On the plus, if you’re trying to learn Spanish, Miami is a great place to do it.

 

6. South Beach

There are a lot of tourists that come to “Miami” on vacation and never even leave South Beach – a big mistake. In fact, South Beach is an independent island off of Miami. Locals don’t consider it a part of the city at all. A good many of them actually loathe it and refer to it as a tourist trap that they would never allow themselves to be seen in. I wouldn’t go that far myself; I actually like South Beach. Its pretty, there’s a lot going on, and its one of the best places for people watching. But there are quite a few “true Miami” friends I have that I would never admit that to.

 

7. It can be hard to meet people

I always found it very difficult to make friends in Miami. Acquaintances and lets-go-here together friends were easy to find – everyone is always out doing something in the beautiful weather, and they don’t mind company. But almost none of these outings would ever turn to real, genuine friendships, in my experience.

I often thought that many of the relationships I had with people in Miami were shallow. Not always in a bad way – but shallow, nevertheless.

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My mom in South Beach after a quick storm – and in typical Miami attire

 

8. Cuban Time & No-Shows

To further hinder your hopes of making friends, you’ll quickly find when trying to organize anything with people that saying “Let’s meet here at 8” is a lot more than most people can handle.

They’ll likely respond, “Oh… 8? Well, I’ll text you.”

And no matter how you try to pin down a timeframe, they will guard the secrets of their schedule at all costs. Quite possibly because they work hard to have no schedule.

If you actually get lucky enough to set up a time to meet, they will almost definitely be late. If you’ve heard the phrase “Cuban time,” you’ll discover its true meaning in Miami.

And after waiting all that time, don’t be surprised if they never show up. They will probably cancel because of a family related issue (“My uncle’s birthday party…”) which is actually probably a real excuse. I’ve observed that people from Latin America usually have a lot of family members, all of whom they are very close to, and who are constantly throwing parties. It’s not a bad thing – you’re just not invited.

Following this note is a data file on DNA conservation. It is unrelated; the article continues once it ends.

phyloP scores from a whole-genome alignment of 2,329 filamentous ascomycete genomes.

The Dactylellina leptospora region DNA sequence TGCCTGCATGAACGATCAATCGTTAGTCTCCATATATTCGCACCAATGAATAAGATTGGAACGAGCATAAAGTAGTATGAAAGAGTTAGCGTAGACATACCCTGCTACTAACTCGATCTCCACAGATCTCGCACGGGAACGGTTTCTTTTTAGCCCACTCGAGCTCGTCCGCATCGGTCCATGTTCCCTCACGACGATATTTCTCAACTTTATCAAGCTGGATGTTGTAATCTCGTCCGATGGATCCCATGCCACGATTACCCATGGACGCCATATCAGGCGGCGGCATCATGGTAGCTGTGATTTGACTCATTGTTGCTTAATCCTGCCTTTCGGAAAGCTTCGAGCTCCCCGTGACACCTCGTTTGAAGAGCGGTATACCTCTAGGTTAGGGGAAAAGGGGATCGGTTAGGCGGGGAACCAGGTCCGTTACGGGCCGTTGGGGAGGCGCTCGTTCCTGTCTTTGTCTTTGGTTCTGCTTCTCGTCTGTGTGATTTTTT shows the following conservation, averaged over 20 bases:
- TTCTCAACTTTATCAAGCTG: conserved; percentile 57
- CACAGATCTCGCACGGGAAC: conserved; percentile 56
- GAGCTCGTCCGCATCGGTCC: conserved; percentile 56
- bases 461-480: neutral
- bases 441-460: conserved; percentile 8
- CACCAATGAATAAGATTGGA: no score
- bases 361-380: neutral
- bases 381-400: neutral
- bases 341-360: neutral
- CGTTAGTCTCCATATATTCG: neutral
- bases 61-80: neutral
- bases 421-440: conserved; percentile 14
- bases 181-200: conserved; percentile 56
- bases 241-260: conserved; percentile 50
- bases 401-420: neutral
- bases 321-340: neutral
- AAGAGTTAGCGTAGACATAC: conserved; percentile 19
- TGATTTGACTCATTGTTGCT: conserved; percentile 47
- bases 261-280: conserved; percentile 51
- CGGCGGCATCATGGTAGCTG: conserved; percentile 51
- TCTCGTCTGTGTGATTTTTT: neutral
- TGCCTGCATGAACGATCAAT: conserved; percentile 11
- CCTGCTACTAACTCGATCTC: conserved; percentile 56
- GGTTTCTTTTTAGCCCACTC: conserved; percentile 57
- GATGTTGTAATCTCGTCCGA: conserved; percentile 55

The worst is when they simply stand you up and don’t answer your calls. You will then see them two days later and they’ll act like nothing happened.

This sort of thing even happens in the workplace. Working as a manager at a coffee shop, I was going crazy with the amount of people that would come in late, or not at all. When I started writing people up for being late, even the other managers were horrified. If they needed someone to be at work at a specific time, they would sometimes schedule them to come in half an hour earlier than what was actually necessary.

Frustrating, to say the least.

 

9. Nothing is too outlandish

I always thought that Miami was a pretty freeing, individualistic kind of place. You can be anyone, wear anything, and act any number of strange ways in public without anyone thinking anything of it.

I’ve seen plenty of crazy things, and all sorts of fashion styles in Miami.  No one will care if you venture out in wrinkled gym clothes, and no one will care if you completely overdress for a casual lunch and wear an evening gown and stilettos.

 

10. Driving

Not only are all of the expensive cars crazy, but so are the drivers. And the car insurance. Expect to be cut off and stare in shock at the driving practices you’ll see. Also stay away from all of the old ladies driving enormous tanks and wearing sun-hats. Expect to pay at least $20 for good parking downtown.

Just don’t let it stop you from getting out and exploring Miami – there’s a lot to see.